OSA's Digital Library

Journal of the Optical Society of America A

Journal of the Optical Society of America A

| OPTICS, IMAGE SCIENCE, AND VISION

  • Editor: Franco Gori
  • Vol. 31, Iss. 7 — Jul. 1, 2014
  • pp: 1485–1494

Temporal dark adaptation to spatially complex backgrounds: effect of an additional light source

M. G. M. Stokkermans and I. E. J. Heynderickx  »View Author Affiliations


JOSA A, Vol. 31, Issue 7, pp. 1485-1494 (2014)
http://dx.doi.org/10.1364/JOSAA.31.001485


View Full Text Article

Enhanced HTML    Acrobat PDF (544 KB)





Browse Journals / Lookup Meetings

Browse by Journal and Year


   


Lookup Conference Papers

Close Browse Journals / Lookup Meetings

Article Tools

Share
Citations

Abstract

Visual adaptation (and especially dark adaptation) has been studied extensively in the past, however, mainly addressing adaptation to fully dark backgrounds. At this stage, it is unclear whether these results are not too simple to be applied to complex situations, such as predicting adaptation of a motorist driving at night. To fill this gap we set up a study investigating how spatially complex backgrounds influence temporal dark adaptation. Our results showed that dark adaptation to spatially complex backgrounds leads to much longer adaptation times than dark adaptation to spatially uniform backgrounds. We conclude therefore that the adaptation models based on past studies overestimate the visual system’s sensitivity to detect luminance variations in spatially complex environments. Our results also showed large variations in adaptation times when varying the degree of spatial complexity of the background. Hence, we may conclude that it is important to take into account models that are based on spatially complex backgrounds when predicting dark adaptation for complex environments.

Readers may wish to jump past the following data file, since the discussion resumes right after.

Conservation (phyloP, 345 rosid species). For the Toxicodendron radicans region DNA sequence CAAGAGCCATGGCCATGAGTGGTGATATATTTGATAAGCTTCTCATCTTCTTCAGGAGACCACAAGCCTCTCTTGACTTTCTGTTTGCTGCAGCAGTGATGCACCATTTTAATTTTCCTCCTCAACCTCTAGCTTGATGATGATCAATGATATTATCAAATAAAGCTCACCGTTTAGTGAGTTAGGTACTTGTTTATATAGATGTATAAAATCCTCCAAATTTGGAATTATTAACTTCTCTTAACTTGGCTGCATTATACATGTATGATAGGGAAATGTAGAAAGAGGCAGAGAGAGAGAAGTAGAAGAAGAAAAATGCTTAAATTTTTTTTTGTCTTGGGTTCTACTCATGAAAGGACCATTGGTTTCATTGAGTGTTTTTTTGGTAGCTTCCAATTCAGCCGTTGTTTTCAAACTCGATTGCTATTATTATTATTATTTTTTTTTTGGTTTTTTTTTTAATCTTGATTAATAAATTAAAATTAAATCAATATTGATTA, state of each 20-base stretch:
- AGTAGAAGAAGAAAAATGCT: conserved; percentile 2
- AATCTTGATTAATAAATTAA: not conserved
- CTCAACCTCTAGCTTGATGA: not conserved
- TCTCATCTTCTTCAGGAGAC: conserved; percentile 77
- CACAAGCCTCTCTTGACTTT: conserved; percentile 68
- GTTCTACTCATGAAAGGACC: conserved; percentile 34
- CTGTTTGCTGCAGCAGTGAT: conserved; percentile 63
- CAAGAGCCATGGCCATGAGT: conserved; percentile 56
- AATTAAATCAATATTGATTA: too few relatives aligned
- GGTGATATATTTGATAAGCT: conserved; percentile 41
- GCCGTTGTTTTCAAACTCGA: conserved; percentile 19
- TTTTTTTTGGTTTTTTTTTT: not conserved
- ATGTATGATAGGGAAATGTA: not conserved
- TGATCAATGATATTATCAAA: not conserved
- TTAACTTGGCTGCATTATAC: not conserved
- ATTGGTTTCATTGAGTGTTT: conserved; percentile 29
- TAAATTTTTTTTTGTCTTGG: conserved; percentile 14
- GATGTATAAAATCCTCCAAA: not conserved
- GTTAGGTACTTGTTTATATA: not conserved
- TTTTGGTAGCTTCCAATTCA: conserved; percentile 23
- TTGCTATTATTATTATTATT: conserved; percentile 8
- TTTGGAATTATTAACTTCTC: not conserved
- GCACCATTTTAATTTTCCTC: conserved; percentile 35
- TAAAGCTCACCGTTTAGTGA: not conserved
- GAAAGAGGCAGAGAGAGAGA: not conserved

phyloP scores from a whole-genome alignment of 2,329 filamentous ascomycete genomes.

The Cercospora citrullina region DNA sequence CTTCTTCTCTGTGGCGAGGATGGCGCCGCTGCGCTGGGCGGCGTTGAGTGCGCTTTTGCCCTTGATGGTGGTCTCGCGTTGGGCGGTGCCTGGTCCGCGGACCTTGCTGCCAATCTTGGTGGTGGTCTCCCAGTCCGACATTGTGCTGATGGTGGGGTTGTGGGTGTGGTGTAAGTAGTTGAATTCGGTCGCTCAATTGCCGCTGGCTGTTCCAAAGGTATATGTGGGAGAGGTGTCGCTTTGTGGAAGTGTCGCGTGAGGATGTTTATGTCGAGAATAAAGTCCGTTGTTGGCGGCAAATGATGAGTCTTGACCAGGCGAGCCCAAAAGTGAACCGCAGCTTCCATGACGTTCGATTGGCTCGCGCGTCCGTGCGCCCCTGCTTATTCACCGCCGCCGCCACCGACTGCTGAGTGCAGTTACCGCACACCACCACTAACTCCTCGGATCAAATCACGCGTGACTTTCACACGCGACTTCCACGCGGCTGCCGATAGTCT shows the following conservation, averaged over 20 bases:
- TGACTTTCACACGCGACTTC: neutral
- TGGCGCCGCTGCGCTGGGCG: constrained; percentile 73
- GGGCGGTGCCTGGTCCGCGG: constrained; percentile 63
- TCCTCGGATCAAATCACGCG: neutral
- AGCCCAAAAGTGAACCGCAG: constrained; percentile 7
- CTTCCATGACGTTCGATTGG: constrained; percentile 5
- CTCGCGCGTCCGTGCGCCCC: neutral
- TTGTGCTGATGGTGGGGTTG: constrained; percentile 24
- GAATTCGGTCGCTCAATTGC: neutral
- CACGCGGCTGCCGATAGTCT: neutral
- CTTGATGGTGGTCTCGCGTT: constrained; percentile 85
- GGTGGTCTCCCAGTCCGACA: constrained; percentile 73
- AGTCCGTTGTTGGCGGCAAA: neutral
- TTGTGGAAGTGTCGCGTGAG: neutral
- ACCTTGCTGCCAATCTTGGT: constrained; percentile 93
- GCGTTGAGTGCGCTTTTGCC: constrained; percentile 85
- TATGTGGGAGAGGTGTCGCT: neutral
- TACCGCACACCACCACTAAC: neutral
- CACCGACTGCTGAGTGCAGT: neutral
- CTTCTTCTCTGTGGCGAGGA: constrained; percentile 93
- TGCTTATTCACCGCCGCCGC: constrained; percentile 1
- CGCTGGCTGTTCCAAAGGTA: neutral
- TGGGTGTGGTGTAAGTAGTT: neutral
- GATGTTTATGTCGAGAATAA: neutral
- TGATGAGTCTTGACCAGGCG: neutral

© 2014 Optical Society of America

OCIS Codes
(330.0330) Vision, color, and visual optics : Vision, color, and visual optics
(330.5510) Vision, color, and visual optics : Psychophysics
(330.7320) Vision, color, and visual optics : Vision adaptation

ToC Category:
Vision, Color, and Visual Optics

History
Original Manuscript: March 6, 2014
Revised Manuscript: May 7, 2014
Manuscript Accepted: May 7, 2014
Published: June 16, 2014

Citation
M. G. M. Stokkermans and I. E. J. Heynderickx, "Temporal dark adaptation to spatially complex backgrounds: effect of an additional light source," J. Opt. Soc. Am. A 31, 1485-1494 (2014)
http://www.opticsinfobase.org/josaa/abstract.cfm?URI=josaa-31-7-1485


Sort:  Author  |  Year  |  Journal  |  Reset  

References

  1. D. C. Hood and M. A. Finkelstein, “Sensitivity to light,” in Handbook of Perception and Visual Performance, Volume 1: Sensory Processes and Perception, K. Boff, L. Kaufman, and J. Thomas, eds. (Wiley, 1986), pp. 5.1–5.66.
  2. H. Aubert, “Pysiologie der Netzhant,” Morgenstern xii, 394 (1865).
  3. S. Hecht, C. Haig, and A. M. Chase, “The influence of light adaptation on subsequent dark adaptation of the eye,” J. Gen. Physiol. 20, 831–850 (1937). [CrossRef]
  4. F. A. Mote and A. J. Riopelle, “The effect of varying intensity and the duration of pre-exposure upon foveal dark adaptation,” J. Gen. Physiol. 34, 657–674 (1951). [CrossRef]